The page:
In the past, exploits had to be fully functional to be rewarded at our highest tier, high-quality report with functional exploit. Demonstration of how a bug might be exploited is one factor that the panel may use to determine that a report is high-quality, our second highest tier, but we want to encourage more of this type of analysis. This information is very useful for us when planning future mitigations, making release decisions, and fixing bugs faster. We also know it requires a bit more effort for our reporters, and that effort should be rewarded. For the time being this only applies to V8 bugs, but we’re curious to see what our reporters come up with!

The full details are available on the Chrome VRP rules page. At a high-level, we’re offering increased reward amounts, up to double, for qualifying V8 bugs.

The following table shows the updated reward amounts for reports qualifying for this new bonus. These new, higher values replace the normal reward. If a bug in V8 doesn’t fit into one of these categories, it may still qualify for an increased reward at the panel’s discretion.

[1] Baseline reports are unable to meet the requirements to qualify for this special reward.

So what does a report need to do to demonstrate that a bug is likely exploitable? Any V8 bug report which would have previously been rewarded at the high-quality report with functional exploit level will likely qualify with no additional effort from the reporter. By definition, these demonstrate that the issue was exploitable. V8 reports at the high-quality level may also qualify if they include evidence that the bug is exploitable as part of their analysis. See the rules page for more information about our reward levels.

The following are some examples of how a report could demonstrate that exploitation is likely, but any analysis or proof of concept will be considered by the panel:

  • Executing shellcode from the context of Chrome or d8 (V8’s developer shell)
  • Creating an exploit primitive that allows arbitrary reads from or writes to specific addresses or attacker-controlled offsets
  • Demonstrating instruction pointer control
  • Demonstrating an ASLR bypass by computing the memory address of an object in a way that’s exposed to script
  • Providing analysis of how a bug could lead to type confusion with a JSObject

For example reports, see issues 914736 and 1076708.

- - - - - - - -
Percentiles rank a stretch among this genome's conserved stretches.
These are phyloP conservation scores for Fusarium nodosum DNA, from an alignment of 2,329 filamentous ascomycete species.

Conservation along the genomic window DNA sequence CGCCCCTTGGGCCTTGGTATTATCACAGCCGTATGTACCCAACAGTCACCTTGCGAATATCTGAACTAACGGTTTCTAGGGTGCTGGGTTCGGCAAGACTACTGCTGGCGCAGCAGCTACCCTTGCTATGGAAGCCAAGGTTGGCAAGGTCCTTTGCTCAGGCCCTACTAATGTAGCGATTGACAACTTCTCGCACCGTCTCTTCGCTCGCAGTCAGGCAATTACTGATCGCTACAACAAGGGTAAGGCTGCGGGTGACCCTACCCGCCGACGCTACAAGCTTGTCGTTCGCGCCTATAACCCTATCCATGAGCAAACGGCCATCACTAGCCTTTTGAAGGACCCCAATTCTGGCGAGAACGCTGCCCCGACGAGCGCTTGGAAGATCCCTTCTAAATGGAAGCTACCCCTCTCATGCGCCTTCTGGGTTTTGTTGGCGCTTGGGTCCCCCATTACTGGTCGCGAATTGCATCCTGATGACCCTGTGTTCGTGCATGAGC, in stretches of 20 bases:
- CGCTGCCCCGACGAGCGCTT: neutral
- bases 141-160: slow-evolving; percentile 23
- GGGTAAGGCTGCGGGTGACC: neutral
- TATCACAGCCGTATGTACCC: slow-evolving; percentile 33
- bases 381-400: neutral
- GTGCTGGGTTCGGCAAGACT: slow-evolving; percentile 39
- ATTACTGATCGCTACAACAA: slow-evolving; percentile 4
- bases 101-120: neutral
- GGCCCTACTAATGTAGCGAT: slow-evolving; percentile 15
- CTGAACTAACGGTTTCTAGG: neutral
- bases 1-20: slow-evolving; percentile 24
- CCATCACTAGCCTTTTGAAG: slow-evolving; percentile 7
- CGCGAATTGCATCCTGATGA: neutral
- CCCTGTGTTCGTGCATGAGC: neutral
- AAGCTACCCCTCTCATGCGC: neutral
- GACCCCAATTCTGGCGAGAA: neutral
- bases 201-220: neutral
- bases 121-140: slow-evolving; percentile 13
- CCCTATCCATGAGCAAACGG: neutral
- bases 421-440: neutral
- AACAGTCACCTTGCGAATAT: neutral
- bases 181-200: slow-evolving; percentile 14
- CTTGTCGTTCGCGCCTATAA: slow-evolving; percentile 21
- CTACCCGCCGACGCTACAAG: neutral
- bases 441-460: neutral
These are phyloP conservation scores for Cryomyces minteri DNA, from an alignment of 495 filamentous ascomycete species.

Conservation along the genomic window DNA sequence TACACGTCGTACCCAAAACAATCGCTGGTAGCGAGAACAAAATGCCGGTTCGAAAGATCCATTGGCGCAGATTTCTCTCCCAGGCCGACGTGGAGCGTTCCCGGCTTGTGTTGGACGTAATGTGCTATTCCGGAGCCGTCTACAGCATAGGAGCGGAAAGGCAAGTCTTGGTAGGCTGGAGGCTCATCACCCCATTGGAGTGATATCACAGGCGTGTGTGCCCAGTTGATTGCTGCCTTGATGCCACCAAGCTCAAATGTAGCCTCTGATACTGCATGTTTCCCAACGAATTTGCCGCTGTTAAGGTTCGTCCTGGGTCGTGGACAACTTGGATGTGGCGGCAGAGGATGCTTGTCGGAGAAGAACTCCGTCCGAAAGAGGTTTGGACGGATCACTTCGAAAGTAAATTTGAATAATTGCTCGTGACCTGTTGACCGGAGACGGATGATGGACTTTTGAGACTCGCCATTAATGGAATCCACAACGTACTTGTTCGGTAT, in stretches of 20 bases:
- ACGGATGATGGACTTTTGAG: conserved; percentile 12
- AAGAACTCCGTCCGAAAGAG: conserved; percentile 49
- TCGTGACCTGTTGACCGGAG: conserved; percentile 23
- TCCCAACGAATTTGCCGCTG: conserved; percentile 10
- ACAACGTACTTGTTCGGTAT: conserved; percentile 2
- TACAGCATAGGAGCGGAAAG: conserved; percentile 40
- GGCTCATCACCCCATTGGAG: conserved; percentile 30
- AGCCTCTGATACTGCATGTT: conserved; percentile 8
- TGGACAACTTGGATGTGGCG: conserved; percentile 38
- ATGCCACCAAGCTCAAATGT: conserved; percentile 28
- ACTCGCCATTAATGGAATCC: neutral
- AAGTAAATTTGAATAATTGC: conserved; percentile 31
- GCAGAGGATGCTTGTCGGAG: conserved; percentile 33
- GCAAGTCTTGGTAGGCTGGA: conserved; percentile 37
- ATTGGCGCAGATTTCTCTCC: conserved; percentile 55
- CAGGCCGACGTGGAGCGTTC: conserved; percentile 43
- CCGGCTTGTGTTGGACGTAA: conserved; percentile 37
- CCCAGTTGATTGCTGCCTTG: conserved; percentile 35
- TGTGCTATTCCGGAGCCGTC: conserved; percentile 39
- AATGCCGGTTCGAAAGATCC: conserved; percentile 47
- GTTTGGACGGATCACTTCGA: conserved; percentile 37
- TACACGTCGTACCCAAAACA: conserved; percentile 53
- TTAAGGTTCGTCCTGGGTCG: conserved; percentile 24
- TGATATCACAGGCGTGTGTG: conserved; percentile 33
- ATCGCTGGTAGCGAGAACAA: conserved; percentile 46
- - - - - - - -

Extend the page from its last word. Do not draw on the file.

We’d like to thank all of our VRP reporters for helping us keep Chrome users safe! We look forward to seeing what you find.

-The Chrome Vulnerability Rewards Panel

Improved malware protection for users in the Advanced Protection Program

Google’s Advanced Protection Program helps secure people at higher risk of targeted online attacks, like journalists, political organizations, and activists, with a set of constantly evolving safeguards that reflect today’s threat landscape. Chrome is always exploring new options to help all of our users better protect themselves against common online threats like malware. As a first step, today Chrome is expanding its download scanning options for users of Advanced Protection.

Advanced Protection users are already well-protected from phishing. As a result, we’ve seen that attackers target these users through other means, such as leading them to download malware. In August 2019, Chrome began warning Advanced Protection users when a downloaded file may be malicious.

Now, in addition to this warning, Chrome is giving Advanced Protection users the ability to send risky files to be scanned by Google Safe Browsing’s full suite of malware detection technology before opening the file. We expect these cloud-hosted scans to significantly improve our ability to detect when these files are malicious.

When a user downloads a file, Safe Browsing will perform a quick check using metadata, such as hashes of the file, to evaluate whether it appears potentially suspicious. For any downloads that Safe Browsing deems risky, but not clearly unsafe, the user will be presented with a warning and the ability to send the file to be scanned. If the user chooses to send the file, Chrome will upload it to Google Safe Browsing, which will scan it using its static and dynamic analysis techniques in real time. After a short wait, if Safe Browsing determines the file is unsafe, Chrome will warn the user. As always, users can bypass the warning and open the file without scanning, if they are confident the file is safe. Safe Browsing deletes uploaded files a short time after scanning.

unknown.exe may be dangerous. Send to Google Advanced Protection for scanning?
Online threats are constantly changing, and it's important that users’ security protections automatically evolve as well. With the US election fast approaching, for example, Advanced Protection could be useful to members of political campaigns whose accounts are now more likely to be targeted. If you’re a user at high-risk of attack, visit g.co/advancedprotection to enroll in the Advanced Protection Program.